A letter by Dick Elder, now-retired Meteorologist in Charge, National Weather Service Wichita
Hi, my name is Dick Elder. I am the (now-retired) manager of the Wichita National Weather Service office. I’ve had the honor of serving in this position for nearly 21 years. Over that time, I have seen a lot of severe weather events. It should go without saying I am fascinated by severe weather. That’s the main reason I chose the meteorology career, and it is part of the reason I came to Wichita to pursue it.
One year that occurred not long after I came to Wichita continues to stand out for me: 1991 – a year unprecedented for severe thunderstorms and tornadoes in Kansas and in the Wichita area. Since the Weather Service began keeping tornado statistics in 1950, Kansas has averaged 60 tornado touchdowns across the state per year. Fortunately, only about 5 per year are classified as EF3 or higher on the Enhanced Fujita Scale. EF3 tornadoes are strong enough to cause significant property damage, injuries, and deaths.
In 1991, Kansas had 115 tornadoes. Nine of those were rated as EF3 or higher. The strongest was the April 26 EF5 tornado that ripped through Andover in western Butler County. Twenty people died in severe weather and tornadoes that year with 347 injured. Property damage was put at $330 million dollars.
Few people realize that on March 26 and April 26, 1991, tornadoes followed tracks within 5 miles of one another across Cowley County. In Sedgwick County, a violent tornado tracked across south Wichita on April 26 and three weeks later, on May 16, another strong tornado touched down and moved within a mile of the original track. Like lightning, tornadoes do strike twice in the same place.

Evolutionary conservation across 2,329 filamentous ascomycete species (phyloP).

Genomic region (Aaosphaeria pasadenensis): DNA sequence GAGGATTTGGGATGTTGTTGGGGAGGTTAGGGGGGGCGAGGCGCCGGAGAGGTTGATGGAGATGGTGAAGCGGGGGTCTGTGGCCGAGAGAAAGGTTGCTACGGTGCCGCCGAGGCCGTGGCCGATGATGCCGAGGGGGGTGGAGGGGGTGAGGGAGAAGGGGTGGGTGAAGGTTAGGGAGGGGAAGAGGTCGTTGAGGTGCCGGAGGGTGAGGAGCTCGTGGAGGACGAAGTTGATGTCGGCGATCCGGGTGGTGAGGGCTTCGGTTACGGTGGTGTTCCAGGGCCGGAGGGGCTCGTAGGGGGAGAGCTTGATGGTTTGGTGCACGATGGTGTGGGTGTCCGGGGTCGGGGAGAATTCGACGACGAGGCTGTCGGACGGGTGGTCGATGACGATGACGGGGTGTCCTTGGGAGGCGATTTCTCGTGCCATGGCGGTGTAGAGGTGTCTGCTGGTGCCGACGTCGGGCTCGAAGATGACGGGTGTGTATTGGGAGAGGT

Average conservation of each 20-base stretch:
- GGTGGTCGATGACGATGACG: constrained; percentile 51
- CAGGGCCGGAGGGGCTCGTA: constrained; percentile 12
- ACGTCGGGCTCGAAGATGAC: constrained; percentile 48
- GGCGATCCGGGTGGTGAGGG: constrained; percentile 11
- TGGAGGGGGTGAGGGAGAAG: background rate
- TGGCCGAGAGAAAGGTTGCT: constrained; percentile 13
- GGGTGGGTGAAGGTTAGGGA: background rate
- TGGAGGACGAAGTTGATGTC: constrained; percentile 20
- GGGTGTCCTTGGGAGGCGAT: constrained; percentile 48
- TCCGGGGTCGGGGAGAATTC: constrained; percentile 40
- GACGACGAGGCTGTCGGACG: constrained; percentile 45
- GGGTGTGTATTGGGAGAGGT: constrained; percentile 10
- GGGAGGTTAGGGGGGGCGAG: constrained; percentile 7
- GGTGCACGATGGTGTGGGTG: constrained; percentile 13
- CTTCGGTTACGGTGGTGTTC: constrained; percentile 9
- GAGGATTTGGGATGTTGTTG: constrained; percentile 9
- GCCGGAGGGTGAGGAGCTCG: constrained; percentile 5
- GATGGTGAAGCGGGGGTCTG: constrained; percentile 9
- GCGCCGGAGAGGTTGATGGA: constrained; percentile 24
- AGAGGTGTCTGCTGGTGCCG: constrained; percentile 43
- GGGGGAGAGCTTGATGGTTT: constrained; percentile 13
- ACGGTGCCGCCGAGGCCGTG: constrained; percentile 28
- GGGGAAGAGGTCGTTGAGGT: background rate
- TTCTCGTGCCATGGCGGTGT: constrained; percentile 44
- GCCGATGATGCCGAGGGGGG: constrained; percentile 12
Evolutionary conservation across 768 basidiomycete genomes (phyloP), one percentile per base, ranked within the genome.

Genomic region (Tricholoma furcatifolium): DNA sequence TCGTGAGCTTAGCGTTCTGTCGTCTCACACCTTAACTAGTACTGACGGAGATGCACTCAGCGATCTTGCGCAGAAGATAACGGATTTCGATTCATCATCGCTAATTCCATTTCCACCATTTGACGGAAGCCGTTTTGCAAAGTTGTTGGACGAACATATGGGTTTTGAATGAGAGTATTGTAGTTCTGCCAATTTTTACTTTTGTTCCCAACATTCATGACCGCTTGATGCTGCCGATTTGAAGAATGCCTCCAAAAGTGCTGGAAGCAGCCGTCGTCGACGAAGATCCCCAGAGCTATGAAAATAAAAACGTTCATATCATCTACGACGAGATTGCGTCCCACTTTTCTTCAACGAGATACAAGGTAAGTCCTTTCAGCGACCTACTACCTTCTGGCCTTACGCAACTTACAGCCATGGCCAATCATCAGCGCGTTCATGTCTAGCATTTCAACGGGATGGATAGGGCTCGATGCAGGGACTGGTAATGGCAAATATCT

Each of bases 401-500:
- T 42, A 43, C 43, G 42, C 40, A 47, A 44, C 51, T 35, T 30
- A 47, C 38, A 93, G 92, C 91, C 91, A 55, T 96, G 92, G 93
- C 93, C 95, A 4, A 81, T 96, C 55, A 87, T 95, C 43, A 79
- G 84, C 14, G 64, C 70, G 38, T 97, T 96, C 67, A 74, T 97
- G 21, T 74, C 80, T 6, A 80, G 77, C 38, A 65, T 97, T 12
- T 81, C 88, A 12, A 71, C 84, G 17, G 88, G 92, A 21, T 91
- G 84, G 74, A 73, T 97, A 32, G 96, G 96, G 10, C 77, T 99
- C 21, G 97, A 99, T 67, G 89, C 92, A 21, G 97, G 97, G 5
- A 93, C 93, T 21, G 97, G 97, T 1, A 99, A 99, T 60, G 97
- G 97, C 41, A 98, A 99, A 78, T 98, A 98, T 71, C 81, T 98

Many of you may know Wichita is sort of located on a dividing line between the Great American Desert to the west and the wetter and more temperate areas of the Ozarks and the Midwest. The city and surrounding areas sit in the heart of Tornado Alley.
I hope this region never again sees severe weather to match 1991, but my experience tells me we will see massive tornadoes and outbreaks of multiple tornadoes again.
The destructive weather of 1991 is something I think about each and every day as we prepare for severe weather season each year. We, as scientists and public protectors, learned many things that year that have helped us be successful in the National Weather Service mission to protect lives and property.
I came to the realization that the National Weather Service can provide the best warnings possible, local emergency management agencies can sound sirens, and local media can provide constant updates on the storms; but it still comes down to each of us taking responsibility to stay informed and to make correct decisions to protect ourselves from severe weather.
I want to give you some examples of how poor decisions made April 26, 1991, resulted in tragedy that might have been avoided.